Traditional style structure with stone money indicating great wealth. The first stones were mined on Palau and carried by outrigger canoe some 450 kilometers (280 mi).


The Yapese and outer island Yapese were some of the most renowned navigators in the Pacific. Yapese sailors travelled phenomenal distances in outrigger canoes, without the aid of a compass, navigating by the stars and the patterns of ocean waves using techniques of Micronesian and Polynesian navigation. During pre-colonial times, the people of Yap proper established an island empire and dominion over what are now the outer islands of Yap State. Beginning in the 19th century, Yap was colonized by the Spanish, Germans, and Japanese in succession.

The double-hulled voyaging canoe Alingano Maisu, gifted by the Polynesian Voyaging Society to master navigator Mau Piailug, is home-ported on the island of Yap under the command of Piailug’s son, Sesario Sewralur.
Social structure

Yapese society is based on a highly complex caste system involving at least seven tiers of rank. Historically, the caste rank of an entire village could rise or fall in comparison to other villages depending on how it fared in inter-village conflicts. Winning villages would rise in rank as a part of a peace settlement, while losing villages would have to accept a decline in comparative rank. In many cases lower ranked villages were required to pay tribute to higher ranked villages. Further, dietary taboos might be imposed on lower ranking villages, i.e., they might be prohibited from harvesting and eating the more desirable fish and animals of the sea. Further, within each village each family had its own rank comparative to the others.

Until the arrival of the German colonizers, the caste ranking system was fluid and the ranks of villages and families changed in response to inter-village intrigues and confrontations. In the late 19th century, however, the German colonial administration “pacified” Yap and enforced a prohibition against violent conflict. The caste ranking of each village in modern Yap thus remains the same as it was when the system was frozen in place by the Germans. The freeze left the Yap villages of Teb, Gachpar, and Ngolog as the highest ranking, with the village of Teb from the municipality of Tomil the highest of the three.


The first recorded sighting of Yap by Europeans came during the Spanish expedition of Álvaro de Saavedra in 1528. Its sighting was also recorded by the Spanish expedition of Ruy López de Villalobos on 26 January 1543, who charted them as Los Arrecifes (“the reefs”).[10][11][12] At Yap the Villalobos’ expedition received the same surprising greeting as previously in Fais Island from the local people approaching the ships in canoes: “Buenos días Matelotes!”. Again, “Good day sailors!” in perfect sixteenth-century Spanish evidencing previous presence of the Spaniards in the area. The original account of this story is included in the report that the Augustinian Fray Jerónimo de Santisteban, travelling with the Villalobos’ expedition, wrote for the Viceroy of New Spain, while in Kochi during the voyage home. Yap also appeared in Spanish charts as Los Garbanzos (The Chickpeas in Spanish) and Gran Carolina (Great Caroline in Spanish).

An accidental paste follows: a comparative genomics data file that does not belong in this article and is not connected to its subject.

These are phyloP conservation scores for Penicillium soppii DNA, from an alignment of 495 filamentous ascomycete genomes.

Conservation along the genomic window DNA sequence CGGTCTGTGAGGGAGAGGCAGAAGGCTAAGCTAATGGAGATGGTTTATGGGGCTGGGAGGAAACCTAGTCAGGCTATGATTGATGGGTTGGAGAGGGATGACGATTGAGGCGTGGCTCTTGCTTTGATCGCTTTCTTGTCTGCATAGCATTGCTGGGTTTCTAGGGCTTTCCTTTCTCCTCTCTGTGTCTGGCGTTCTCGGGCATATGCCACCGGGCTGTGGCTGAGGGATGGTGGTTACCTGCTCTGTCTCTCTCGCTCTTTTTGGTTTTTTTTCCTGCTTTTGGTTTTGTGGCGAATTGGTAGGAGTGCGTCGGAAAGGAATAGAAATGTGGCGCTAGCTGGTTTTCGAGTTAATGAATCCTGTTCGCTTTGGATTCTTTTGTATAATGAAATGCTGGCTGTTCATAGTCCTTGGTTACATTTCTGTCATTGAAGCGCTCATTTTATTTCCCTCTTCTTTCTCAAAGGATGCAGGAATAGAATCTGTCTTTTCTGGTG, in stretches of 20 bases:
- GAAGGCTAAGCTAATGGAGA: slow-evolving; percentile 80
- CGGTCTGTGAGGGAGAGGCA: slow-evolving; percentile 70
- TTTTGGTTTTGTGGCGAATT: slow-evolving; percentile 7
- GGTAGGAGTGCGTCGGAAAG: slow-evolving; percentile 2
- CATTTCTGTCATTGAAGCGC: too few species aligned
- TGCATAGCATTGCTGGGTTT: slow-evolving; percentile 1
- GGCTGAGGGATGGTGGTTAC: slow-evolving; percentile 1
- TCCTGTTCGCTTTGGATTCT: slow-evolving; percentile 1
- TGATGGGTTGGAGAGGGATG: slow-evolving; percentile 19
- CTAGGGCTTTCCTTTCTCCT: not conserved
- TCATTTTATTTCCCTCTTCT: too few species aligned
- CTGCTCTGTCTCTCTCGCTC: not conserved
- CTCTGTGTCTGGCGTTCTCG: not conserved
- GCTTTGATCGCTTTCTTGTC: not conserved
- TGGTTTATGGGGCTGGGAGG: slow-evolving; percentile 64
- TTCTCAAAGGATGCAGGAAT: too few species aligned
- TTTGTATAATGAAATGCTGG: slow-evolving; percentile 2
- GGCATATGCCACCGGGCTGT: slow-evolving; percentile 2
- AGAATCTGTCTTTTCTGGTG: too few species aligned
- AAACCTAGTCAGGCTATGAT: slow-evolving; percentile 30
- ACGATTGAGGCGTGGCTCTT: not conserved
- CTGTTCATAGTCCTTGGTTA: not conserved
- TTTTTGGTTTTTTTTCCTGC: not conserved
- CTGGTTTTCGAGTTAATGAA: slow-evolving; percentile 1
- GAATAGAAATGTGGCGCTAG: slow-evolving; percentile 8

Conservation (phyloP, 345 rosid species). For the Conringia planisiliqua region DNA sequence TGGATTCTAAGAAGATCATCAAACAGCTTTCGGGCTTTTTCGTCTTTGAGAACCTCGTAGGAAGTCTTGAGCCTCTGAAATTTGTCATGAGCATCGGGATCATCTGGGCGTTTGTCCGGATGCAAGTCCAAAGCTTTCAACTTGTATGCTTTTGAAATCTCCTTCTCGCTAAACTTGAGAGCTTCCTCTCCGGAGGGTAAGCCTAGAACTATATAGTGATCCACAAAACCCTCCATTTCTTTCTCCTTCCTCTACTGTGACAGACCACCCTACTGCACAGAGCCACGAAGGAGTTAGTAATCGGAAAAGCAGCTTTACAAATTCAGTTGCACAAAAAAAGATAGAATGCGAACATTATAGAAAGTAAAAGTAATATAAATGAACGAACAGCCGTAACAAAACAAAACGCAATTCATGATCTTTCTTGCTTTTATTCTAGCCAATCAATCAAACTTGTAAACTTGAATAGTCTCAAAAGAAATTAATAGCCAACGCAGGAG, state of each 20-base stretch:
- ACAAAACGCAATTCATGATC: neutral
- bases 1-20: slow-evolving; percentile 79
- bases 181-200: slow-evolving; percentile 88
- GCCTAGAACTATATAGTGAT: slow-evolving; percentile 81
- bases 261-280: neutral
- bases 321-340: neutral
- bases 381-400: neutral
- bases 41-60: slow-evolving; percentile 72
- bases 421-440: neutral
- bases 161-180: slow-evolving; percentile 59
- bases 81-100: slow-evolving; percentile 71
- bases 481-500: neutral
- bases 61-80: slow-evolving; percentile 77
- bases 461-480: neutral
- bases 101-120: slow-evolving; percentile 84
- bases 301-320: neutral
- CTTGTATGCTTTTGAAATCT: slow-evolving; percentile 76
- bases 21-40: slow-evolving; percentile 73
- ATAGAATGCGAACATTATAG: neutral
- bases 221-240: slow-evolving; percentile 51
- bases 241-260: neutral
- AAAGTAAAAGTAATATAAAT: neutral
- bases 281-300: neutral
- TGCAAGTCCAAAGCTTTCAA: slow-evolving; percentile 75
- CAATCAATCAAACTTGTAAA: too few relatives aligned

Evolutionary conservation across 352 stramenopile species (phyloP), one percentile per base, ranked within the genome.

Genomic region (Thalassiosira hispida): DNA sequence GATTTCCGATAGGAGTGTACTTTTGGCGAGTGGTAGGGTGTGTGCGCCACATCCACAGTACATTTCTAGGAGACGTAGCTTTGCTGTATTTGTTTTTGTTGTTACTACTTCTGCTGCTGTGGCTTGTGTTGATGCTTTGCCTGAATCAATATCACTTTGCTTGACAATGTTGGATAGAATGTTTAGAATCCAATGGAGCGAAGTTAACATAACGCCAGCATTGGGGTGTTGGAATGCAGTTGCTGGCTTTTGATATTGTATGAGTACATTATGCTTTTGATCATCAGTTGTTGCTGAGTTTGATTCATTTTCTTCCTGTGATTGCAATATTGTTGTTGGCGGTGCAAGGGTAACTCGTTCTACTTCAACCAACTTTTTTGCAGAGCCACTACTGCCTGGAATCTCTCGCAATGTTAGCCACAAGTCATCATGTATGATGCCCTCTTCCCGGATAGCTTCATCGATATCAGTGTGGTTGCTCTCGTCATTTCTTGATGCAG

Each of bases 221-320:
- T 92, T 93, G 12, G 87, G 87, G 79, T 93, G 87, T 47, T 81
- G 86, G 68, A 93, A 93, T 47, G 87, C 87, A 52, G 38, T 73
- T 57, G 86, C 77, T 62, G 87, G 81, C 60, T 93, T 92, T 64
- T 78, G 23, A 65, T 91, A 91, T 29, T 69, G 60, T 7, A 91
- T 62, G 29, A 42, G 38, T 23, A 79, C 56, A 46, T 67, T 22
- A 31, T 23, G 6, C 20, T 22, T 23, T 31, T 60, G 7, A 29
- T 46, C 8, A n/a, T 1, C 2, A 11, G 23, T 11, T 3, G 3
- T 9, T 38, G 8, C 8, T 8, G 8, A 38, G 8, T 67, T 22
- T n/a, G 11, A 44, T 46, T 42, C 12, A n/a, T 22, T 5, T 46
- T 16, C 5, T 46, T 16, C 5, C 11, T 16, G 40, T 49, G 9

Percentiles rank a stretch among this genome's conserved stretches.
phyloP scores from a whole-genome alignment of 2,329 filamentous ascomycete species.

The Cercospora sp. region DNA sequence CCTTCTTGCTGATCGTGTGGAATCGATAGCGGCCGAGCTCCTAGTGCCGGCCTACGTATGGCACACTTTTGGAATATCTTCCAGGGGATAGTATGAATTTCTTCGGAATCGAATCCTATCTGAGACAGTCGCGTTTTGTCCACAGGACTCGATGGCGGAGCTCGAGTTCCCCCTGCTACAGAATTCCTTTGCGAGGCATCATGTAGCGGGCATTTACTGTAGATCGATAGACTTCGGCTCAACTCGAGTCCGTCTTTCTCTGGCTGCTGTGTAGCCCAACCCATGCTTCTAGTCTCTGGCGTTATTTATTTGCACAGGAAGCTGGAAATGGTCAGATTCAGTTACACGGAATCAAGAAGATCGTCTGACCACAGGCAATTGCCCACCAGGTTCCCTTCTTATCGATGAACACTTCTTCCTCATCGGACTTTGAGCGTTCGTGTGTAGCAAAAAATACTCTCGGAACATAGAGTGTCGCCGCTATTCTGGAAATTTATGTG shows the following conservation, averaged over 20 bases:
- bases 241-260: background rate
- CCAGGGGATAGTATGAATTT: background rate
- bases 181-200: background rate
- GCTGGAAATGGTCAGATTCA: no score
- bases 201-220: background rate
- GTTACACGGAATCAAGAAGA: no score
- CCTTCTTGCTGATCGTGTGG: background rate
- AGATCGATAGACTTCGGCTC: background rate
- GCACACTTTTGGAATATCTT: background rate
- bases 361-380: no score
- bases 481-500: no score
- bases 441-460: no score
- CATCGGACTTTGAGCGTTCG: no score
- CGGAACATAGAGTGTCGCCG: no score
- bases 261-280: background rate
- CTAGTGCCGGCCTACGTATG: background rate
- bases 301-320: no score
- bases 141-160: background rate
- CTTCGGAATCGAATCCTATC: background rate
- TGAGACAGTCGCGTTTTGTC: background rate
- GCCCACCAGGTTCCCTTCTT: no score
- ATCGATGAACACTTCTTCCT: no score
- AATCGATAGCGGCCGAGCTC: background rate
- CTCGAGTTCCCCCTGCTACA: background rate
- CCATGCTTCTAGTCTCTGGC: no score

From the 17th century until 1899, Yap was a Spanish colony within the Captaincy General of the Philippines. The Spanish used Yap Island as a prison for those captured during the Philippine Revolution.[14]:204–212 After the defeat against the United States in 1898 and subsequent loss of the Philippines, Spain sold these islands and its other minor Pacific possessions to Germany.

Yap was a major German naval communications center before the First World War and an important international hub for cable telegraphy, with spokes branching out to Guam, Shanghai and Manado (Sulawesi’s North coast). It was occupied by Japanese troops in September 1914, and passed to the Japanese Empire under the Versailles Treaty in 1919 as a mandated territory under League of Nations supervision. US commercial rights on the island were secured by a special US-Japanese treaty to that effect, concluded on February 11, 1922.

In World War II, Japanese-held Yap was one of the islands bypassed in the U.S. “island-hopping” strategy, although it was regularly bombed by U.S. ships and aircraft, and Yap-based Japanese bombers did some damage in return. The Japanese garrison comprised 4,423 IJA men under the command of Colonel Daihachi Itoh and 1,494 IJN men.

At the end of World War II, Yap was occupied by the U.S. military victors. The U.S. held it and the rest of the Caroline Islands as a trusteeship under a United Nations mandate (the “Trust Territory of the Pacific Islands”) until 1986. In that year, Yap, Truk, Pohnpei, and Kosrae formed the independent nation of the Federated States of Micronesia. Under a Compact of Free Association with the United States, Micronesian citizens and goods are allowed entry into the U.S. with few restrictions.

American Peace Corps has been active in Yap since 1966. Other US-based non-profit organizations, including Habele, have an ongoing presence on both Yap proper and its outer islands, aimed at reducing educational disparities and inequalities in access to effective classroom instruction.